5. ^ US Congress Joint Committee on Printing (2013). Official Congressional Directory: 113th Congress. Washington, DC: US Government Printing Office. p. 187. ISBN 978-0-16-091922-0.
  6. ^ Sanzone, Danielle. "2 Republicans, 5 Democrats to vie in 21st District primary". The Saratogian.
  7. ^ Fowler, Glenn (April 13, 1983). "State Senator to be Chosen in Queens". The New York Times.
  8. ^ Stavisky Wins Race for State Senate; ...Paul Tonko, of Amsterdam, a Democrat, was the winner... in The New York Times on April 13, 1983
  9. ^ Barnes, Steve (14 November 2017). "Community-minded Tonko gets around". Times Union.
  10. ^ "Meet The New Chair, House Energy & Commerce Subcommittee on Environment & Climate Change". Daily Kos.
  11. ^ Eaton, Leslie (December 6, 1998). "New Yorkers Rush to Invest In College Plan". The New York Times. New York, New York. Retrieved January 15, 2009.
  12. ^ "Buhrmaster, Tonko bring different approaches to challenges – The Daily Gazette". 26 October 2008.
  13. ^ WRGB (23 January 2017). "AG Schneiderman announces Cigna settlement". WSTM.
  14. ^ Lamendola, Michael (November 5, 2008). "Tonko wins to succeed McNulty". The Daily Gazette. Schenectady, New York. Retrieved January 15, 2009.
  15. ^ "Tonko speaking at SUNY Cobleskill". The Daily Star. Oneonta, New York. May 18, 2007. Archived from the original on 2011-07-16. Retrieved January 15, 2009.
  16. ^[bare URL]
  17. ^ "NY-21: Race Heats Up with Tonko Announcement, Steck Endorsement". Daily Kos.
  18. ^[bare URL]
  19. ^ "Tonko wins to succeed McNulty – The Daily Gazette". 5 November 2008.
  20. ^ Standforth, Lauren, and Carol Demare, "Tonko cruises to win in 21st Congressional District: Democrat goes to D.C. with handy win over Buhrmaster", November 5, 2008, found at Election coverage[permanent dead link]. Retrieved November 5, 2008.
  21. ^ Campaign contributions from OpenSecrets. Accessed December 20, 2010.
  22. ^ a b c Race profile at The New York Times. Accessed December 20, 2010.
  23. ^ Editorial, "Paul Tonko for Congress," Albany Times Union, October 27, 2010. Found at Times Accessed December 20, 2010.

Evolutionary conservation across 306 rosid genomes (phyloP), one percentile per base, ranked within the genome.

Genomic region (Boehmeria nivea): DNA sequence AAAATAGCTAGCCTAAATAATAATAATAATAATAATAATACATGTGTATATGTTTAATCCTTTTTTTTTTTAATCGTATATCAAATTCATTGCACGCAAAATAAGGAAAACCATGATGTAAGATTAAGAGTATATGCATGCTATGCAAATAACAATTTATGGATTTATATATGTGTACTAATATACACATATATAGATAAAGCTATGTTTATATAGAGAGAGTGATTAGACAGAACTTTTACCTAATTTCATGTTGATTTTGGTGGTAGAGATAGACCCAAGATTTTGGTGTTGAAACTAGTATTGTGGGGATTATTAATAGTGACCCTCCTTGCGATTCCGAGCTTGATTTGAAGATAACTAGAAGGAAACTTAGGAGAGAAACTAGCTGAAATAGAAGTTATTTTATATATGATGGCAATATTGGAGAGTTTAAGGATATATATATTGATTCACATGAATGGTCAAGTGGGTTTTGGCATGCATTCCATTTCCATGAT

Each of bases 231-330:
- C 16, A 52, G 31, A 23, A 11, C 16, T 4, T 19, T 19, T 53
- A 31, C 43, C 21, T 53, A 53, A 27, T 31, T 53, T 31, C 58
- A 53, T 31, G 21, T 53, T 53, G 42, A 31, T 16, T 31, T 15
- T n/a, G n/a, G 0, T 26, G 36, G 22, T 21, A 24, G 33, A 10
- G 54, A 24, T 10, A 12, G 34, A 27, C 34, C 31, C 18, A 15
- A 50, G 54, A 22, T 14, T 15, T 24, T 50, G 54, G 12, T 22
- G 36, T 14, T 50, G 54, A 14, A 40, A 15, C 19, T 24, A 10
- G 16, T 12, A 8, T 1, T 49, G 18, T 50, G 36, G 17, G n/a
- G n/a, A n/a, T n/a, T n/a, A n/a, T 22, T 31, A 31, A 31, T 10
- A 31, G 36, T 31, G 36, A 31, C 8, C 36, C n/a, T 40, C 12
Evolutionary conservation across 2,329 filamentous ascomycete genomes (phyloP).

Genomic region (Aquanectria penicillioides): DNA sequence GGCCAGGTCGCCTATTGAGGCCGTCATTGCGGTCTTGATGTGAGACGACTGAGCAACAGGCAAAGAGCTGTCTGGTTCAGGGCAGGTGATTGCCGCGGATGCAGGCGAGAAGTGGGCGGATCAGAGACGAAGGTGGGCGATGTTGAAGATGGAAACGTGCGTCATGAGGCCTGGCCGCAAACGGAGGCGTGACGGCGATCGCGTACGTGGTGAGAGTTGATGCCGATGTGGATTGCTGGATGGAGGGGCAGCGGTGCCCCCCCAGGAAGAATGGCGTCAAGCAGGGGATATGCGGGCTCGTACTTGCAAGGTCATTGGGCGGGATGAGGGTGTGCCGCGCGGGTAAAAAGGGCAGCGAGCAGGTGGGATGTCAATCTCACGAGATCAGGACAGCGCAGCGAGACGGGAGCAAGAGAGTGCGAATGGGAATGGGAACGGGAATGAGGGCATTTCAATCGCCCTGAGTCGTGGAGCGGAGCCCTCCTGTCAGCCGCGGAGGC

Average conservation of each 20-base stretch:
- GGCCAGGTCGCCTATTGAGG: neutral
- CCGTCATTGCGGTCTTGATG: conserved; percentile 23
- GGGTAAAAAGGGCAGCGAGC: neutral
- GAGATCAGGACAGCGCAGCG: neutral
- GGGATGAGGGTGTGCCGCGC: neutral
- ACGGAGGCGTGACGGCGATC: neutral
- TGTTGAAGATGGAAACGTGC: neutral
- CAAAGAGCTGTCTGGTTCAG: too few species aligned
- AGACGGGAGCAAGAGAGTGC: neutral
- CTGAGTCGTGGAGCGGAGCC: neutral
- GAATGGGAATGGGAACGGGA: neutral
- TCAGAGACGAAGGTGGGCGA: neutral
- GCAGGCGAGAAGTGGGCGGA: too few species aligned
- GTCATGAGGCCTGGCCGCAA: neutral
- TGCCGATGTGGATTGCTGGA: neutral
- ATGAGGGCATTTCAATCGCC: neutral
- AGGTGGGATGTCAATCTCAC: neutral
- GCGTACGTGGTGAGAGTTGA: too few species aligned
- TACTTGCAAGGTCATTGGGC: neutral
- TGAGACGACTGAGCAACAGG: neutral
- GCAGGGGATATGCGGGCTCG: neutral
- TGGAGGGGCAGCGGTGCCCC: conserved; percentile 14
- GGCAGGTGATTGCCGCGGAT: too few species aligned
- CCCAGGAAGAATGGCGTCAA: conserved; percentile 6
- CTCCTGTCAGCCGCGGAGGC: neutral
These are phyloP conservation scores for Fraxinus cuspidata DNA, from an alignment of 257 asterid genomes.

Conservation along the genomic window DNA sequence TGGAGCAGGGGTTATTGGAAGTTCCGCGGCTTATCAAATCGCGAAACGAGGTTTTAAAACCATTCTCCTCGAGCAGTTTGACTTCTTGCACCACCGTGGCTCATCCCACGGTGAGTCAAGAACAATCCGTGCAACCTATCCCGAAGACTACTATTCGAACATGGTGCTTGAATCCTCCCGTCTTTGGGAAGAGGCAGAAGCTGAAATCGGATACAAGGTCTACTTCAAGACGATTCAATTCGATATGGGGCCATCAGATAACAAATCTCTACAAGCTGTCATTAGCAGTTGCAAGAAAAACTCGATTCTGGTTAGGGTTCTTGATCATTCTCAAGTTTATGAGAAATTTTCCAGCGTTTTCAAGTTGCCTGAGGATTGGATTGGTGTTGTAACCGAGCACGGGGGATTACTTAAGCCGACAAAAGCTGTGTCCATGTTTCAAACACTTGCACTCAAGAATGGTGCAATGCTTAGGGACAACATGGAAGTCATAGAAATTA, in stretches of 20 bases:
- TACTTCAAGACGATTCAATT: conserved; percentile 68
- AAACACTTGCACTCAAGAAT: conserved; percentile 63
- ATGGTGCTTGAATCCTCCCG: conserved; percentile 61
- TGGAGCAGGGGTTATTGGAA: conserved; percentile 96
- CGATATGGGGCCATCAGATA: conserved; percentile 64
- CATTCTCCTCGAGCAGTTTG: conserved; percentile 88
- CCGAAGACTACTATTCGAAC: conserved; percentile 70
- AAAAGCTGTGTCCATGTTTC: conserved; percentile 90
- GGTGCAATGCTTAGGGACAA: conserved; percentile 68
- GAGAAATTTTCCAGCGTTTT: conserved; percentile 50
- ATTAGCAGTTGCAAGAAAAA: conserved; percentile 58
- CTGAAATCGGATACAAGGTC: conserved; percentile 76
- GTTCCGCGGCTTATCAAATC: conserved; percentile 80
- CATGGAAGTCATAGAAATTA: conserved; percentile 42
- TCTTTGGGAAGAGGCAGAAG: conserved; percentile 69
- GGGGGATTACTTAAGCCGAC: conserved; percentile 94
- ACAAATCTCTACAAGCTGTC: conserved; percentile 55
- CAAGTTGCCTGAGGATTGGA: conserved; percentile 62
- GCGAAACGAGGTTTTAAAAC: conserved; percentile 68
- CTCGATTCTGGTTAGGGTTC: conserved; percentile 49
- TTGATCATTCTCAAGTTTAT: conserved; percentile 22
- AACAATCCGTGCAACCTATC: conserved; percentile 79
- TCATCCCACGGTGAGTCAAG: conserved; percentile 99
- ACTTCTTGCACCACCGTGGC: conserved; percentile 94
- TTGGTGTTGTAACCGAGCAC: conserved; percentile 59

24. ^ New York State Board of elections official returns for November 2, 2010 Archived August 1, 2013, at the Wayback Machine. Accessed December 20, 2010.
  25. ^ "Tonko secures sixth term in Congress – The Daily Gazette". 7 November 2018.
  26. ^ Morris, Caitlin (6 November 2012). "Rep. Paul Tonko defeats challenger Bob Dieterich". The Saratogian.
  27. ^ "Tonko defeats Fischer in 20th Congressional District – The Daily Gazette".
  28. ^ "U.S. Rep. Paul Tonko defeats challenger Joe Vitollo". Times Union. 9 November 2016.
  29. ^ "Tonko defeats Vitollo for sixth term in Congress". Recorder News. November 6, 2018.
  30. ^ "2020 Election Results | New York State Board of Elections". Retrieved 2020-12-04.
  31. ^ "Most Liberal House Members – PICTURES". National Journal. February 23, 2012. Archived from the original on 2012-03-14. Retrieved March 12, 2012.
  32. ^ "Rep. Paul Tonko (D)". The National Journal. Archived from the original on 2012-01-11.
  33. ^ "Rep. Paul Tonko (D-NY, 21st District)". Archived from the original on 2012-09-04. Retrieved 2018-10-08.
  34. ^ Tonko, Paul (January 27, 2011). "State of the Union Response". The Huffington Post.
  35. ^ "Rep. Paul Tonko". The Huffington Post.
  36. ^ LeBrun, Fred. "Tonko bill casts wide river net".
  37. ^ "Trade official boosts Trans Pacific Partnership, but U.S. Rep. Paul D. Tonko, labor have doubts". 8 April 2015. Retrieved 8 October 2018.
  38. ^ Churchill, Chris (February 16, 2017). "Churchill: Bishop scolds Catholic politicians who stood with Planned Parenthood". Times Union. Albany, NY.
  39. ^ Willard, Lucas (15 January 2019). "Tonko Named Chair Of Subcommittee On Climate Change".
  40. ^ "Senate and House Leaders to Secretary of State Pompeo: Cut Military Aid to Azerbaijan; Sanction Turkey for Ongoing Attacks Against Armenia and Artsakh". The Armenian Weekly. October 2, 2020.
  41. ^ "Membership". Congressional Arts Caucus. Archived from the original on 12 June 2018. Retrieved 23 March 2018.
  42. ^ "Members". House Baltic Caucus. Retrieved 21 February 2018.

External links[edit]

New York State Assembly
Preceded by Member of the New York Assembly
from the 105th district

Succeeded by
U.S. House of Representatives
Preceded by Member of the U.S. House of Representatives
from New York's 21st congressional district

Succeeded by
Preceded by Member of the U.S. House of Representatives
from New York's 20th congressional district

U.S. order of precedence (ceremonial)
Preceded by United States representatives by seniority
Succeeded by